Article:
"For instance, your statement of student reaction "I recognize that I need these roles filled in instances, but *I* don't want to do it". still implies a sensitive understanding of that diversity... especially when one considers the reasons why individuals would make that choice. Is it I don't want to do it?... or I really just don't want to be "the first to take blame when things go wrong"?What do you think? I would use this as a means to engage in discourse. "
This is true. I'll admit I've been studying games longer than I've been teaching, so I still find it difficult to recognize opportunities to get the students really thinking about these things. (Although self-motivation is something I really try to get students thinking about in my game design class. Knowing why *you* do/hate/enjoy/etc something can be very useful in figuring out why others do/hate/enjoy/etc something. And this is key to being a good game designer.)
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#7939461 Jun 05, 2013 at 09:48 PM
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187 Posts
#7938922 blueAppaloosa wrote:


"What is the technology level of your students?"
This is a very good point. I also tend to have mixed classes, with some being very comfortable with everything, and some who need help checking their email. I also find it challenging to keep the tech-savvy people interested without going over the heads of the more technically challenged. Part of what I try to teach is how to go out and find the information you need, in order to help yourself. Getting the students to help each other is always golden when you can make it happen.



I teach similar classes. Often, students will show up in my introductory computer graphics class in their last semester of their degree. Very frustrating.

I've taken to having them create a customized learning path using an online video tutorial site and showing proof of concept as they go. They listen to the videos in class and research other more advanced topics.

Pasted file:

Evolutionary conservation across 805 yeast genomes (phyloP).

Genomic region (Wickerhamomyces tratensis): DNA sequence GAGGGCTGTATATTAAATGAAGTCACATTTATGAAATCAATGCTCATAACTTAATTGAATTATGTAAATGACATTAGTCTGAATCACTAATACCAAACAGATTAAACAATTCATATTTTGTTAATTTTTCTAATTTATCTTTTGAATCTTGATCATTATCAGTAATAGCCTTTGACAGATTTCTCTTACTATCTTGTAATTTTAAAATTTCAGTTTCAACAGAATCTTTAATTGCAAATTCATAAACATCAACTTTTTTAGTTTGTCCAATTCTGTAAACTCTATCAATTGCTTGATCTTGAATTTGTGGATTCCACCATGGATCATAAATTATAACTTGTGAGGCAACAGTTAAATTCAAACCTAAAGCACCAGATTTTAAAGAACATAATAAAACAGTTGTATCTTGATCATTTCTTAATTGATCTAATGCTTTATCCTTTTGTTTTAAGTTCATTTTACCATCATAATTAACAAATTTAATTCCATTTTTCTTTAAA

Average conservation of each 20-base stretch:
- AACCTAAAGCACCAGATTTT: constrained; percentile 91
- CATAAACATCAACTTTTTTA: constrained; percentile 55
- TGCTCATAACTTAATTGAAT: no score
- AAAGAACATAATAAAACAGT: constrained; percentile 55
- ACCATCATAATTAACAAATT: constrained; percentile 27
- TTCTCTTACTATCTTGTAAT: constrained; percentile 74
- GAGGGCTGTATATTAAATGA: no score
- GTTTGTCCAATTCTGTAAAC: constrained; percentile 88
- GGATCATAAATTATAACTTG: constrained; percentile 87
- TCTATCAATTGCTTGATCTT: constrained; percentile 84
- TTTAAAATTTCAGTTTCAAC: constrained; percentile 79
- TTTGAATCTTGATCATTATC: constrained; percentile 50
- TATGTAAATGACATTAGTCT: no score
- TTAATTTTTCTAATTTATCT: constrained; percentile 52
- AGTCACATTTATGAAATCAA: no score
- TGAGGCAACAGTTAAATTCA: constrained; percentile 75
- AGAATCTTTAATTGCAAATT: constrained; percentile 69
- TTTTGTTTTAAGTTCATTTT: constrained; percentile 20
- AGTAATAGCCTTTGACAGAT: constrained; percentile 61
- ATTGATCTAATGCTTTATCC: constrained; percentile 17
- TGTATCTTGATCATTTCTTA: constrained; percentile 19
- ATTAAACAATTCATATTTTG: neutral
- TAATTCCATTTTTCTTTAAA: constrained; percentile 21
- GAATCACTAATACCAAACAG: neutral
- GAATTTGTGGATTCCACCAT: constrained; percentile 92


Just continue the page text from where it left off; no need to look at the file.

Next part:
Peer learning is always golden, too. Sometimes it's a challenge to keep going, though.

Something that I notice and try to encourage also, beyond being able to cope with change, is a certain flexibility of mind. Students always act like the software will fall apart if they touch it! Then they act like I am the end-all be-all of answers. It takes quite a bit to wean them of that sometimes.

---

Relating back to the Gamer Disposition discussion, though: When I first was exposed to the Gamer Disposition, it smacked to me of the author using the negative connotations of someone being a gamer to attract attention to the article.
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#7942558 Jun 06, 2013 at 01:01 PM
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The video tutorials idea sounds neat. While I don't think there are any organized learning paths of videos set up for what I teach, maybe I could find some various ones to organize.

"Students always act like the software will fall apart if they touch it!"
Haha, so true. I can't tell you how many times students will come up and ask me if something will work, and I tell them to just try it. I'm not sure if they're afraid the software will fall apart, or if they can't even handle that tiny little bit of being wrong (failure). Either way, I definitely encourage them to play with the software on their own (and save first if they're worried about screwing something up).
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#7945265 Jun 06, 2013 at 10:34 PM
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187 Posts
#7942558 blueAppaloosa wrote:

The video tutorials idea sounds neat. While I don't think there are any organized learning paths of videos set up for what I teach, maybe I could find some various ones to organize.

"Students always act like the software will fall apart if they touch it!"
Haha, so true. I can't tell you how many times students will come up and ask me if something will work, and I tell them to just try it. I'm not sure if they're afraid the software will fall apart, or if they can't even handle that tiny little bit of being wrong (failure). Either way, I definitely encourage them to play with the software on their own (and save first if they're worried about screwing something up).



Or you could give them a series of topics to research to find tutorial videos. The nice thing about videos is that it's easy to see whether they're on-task as you walk by. :-D

"However, we get to pick and choose which aspects of life we incorporate into our games, so game experiences are not always directly translatable into real world experiences. "
I'd argue that we do this with education as well!
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#7945429 Jun 06, 2013 at 11:40 PM
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73 Posts
#7942558 blueAppaloosa wrote:

The video tutorials idea sounds neat. While I don't think there are any organized learning paths of videos set up for what I teach, maybe I could find some various ones to organize.



Teacher curation is definitely an option. Another option is to ask each student to create a video, curate, or otherwise contribute a relevant resource to illustrate his/her understanding of the concept.